by Liz Ball
Radio’s inaccessibility to deaf people is perhaps one of those facts of life most of us simply accept. But could that be about to change?
I had good hearing until my mid twenties. I used to enjoy listening to the radio, especially dramas, documentaries and current affairs programmes. Since becoming deaf, radio has been inaccessible to me and, although it has never been a big issue for me, I have sometimes missed it.
So I was very interested to read about a project in the United States to make radio accessible for deaf and deafblind people through live text captions. And I was pleased to have the opportunity to put some questions about it to one of the project team on BBC Radio 4’s In Touch programme.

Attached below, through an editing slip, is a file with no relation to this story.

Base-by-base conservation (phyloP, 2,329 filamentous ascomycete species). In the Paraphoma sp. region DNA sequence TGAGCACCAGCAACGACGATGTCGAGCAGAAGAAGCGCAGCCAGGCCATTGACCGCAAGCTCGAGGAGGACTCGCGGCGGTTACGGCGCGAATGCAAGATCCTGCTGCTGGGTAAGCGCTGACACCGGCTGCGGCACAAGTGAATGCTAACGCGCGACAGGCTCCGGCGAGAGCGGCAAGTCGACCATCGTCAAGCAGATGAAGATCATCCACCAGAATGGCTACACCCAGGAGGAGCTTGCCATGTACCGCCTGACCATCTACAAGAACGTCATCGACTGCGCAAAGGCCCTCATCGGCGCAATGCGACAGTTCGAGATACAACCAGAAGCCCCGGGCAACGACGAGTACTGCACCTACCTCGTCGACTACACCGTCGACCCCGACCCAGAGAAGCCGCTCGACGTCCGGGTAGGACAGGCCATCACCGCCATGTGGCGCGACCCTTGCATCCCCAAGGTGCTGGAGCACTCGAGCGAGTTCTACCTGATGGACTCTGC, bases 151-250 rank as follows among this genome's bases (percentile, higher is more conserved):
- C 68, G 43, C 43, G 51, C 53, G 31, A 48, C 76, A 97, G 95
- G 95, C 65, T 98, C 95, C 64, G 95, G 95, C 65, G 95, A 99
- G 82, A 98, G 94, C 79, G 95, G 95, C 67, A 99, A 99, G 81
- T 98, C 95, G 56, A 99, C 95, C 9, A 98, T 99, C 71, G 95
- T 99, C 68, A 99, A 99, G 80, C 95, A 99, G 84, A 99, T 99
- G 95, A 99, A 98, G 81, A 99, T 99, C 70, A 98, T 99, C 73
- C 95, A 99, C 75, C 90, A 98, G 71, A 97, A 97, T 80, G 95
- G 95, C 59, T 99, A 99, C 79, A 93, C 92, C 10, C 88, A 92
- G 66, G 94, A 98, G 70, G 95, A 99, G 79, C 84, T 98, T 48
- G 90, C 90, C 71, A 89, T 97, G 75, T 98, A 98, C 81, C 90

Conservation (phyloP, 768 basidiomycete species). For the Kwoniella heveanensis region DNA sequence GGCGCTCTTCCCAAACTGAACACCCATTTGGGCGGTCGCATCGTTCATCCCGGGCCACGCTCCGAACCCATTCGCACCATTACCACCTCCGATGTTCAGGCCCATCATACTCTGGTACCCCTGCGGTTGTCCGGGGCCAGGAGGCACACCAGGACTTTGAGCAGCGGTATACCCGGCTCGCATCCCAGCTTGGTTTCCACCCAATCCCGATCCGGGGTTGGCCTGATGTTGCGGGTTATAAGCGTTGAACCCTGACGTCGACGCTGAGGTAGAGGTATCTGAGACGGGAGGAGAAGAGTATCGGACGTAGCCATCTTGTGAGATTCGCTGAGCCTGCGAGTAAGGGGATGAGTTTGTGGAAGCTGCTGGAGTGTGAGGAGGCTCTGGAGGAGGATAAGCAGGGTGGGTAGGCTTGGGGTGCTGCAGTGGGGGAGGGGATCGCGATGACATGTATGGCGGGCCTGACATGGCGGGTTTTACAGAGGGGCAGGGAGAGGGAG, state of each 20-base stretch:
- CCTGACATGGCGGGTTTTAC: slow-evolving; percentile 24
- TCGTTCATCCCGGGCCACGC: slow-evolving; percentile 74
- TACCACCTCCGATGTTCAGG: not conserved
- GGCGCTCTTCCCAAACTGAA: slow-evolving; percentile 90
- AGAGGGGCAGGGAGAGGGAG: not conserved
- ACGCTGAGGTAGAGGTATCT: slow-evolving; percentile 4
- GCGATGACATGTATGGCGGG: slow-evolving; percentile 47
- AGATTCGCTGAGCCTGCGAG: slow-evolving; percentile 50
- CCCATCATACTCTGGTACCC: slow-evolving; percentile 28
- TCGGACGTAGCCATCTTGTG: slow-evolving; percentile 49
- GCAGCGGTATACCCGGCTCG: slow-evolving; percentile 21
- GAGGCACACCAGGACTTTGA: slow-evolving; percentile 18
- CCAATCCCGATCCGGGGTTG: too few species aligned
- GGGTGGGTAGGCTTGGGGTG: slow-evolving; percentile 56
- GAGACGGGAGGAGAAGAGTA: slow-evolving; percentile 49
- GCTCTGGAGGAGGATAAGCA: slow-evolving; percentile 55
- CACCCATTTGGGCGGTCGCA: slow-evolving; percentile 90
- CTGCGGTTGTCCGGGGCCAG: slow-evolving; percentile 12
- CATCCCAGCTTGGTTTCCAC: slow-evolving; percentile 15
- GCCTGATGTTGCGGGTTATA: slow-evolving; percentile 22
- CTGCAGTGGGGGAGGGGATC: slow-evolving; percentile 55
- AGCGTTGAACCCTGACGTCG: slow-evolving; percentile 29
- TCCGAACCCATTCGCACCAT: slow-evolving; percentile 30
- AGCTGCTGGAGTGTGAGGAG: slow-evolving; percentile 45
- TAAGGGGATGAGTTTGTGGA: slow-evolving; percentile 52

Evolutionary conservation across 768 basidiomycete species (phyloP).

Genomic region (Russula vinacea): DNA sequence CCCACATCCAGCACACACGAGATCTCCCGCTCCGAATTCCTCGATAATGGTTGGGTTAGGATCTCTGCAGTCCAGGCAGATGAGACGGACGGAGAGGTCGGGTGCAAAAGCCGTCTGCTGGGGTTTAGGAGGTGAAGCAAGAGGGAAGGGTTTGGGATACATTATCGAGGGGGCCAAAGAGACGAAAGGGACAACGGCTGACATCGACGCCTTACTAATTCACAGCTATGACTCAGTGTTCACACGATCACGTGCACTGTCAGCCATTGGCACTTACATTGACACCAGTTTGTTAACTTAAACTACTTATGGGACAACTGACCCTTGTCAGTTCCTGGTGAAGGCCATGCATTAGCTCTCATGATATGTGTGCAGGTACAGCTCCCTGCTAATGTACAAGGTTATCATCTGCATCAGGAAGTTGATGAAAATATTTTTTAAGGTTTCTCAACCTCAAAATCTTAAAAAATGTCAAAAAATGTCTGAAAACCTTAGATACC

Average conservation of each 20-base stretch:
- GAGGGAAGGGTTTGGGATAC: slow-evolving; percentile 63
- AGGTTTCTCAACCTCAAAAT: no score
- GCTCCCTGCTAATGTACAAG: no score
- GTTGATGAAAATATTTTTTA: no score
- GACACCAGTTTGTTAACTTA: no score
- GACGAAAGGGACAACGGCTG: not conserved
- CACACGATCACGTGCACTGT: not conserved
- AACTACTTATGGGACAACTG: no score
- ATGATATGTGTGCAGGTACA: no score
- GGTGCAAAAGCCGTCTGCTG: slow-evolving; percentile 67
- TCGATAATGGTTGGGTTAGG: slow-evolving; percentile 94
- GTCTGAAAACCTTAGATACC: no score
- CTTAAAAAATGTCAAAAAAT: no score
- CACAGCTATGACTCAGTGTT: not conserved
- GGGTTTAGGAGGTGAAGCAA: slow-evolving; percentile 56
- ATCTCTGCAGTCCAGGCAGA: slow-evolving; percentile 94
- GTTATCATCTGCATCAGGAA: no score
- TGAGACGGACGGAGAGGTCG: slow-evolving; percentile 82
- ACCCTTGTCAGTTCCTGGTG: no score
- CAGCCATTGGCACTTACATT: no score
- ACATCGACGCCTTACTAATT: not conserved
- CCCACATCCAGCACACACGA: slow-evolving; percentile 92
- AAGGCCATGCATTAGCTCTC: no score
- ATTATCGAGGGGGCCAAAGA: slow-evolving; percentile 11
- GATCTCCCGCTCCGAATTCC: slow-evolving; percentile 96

In case you are wondering how on earth radio can be accessible, here’s how it works:
- The radio broadcast is respoken by a trained person, known as a ‘voice writer’.
- The voice writer’s words are converted to text by speech recognition software.
- Another person, known as a ‘caption editor’, checks and corrects this text.
- This corrected text is then sent to a website or app to be read either in print or braille.
The whole of that process takes just 20 seconds.
So could radio one day be accessible to me and other deafblind people?
I recently took part in a discussion about the project on Radio 4’s In Touch programme. You can listen to the discussion on BBC iPlayer (item starts at 8 minutes 30 seconds into the programme) or read the transcript.
Liz Ball is Campaigns Involvement Officer at Sense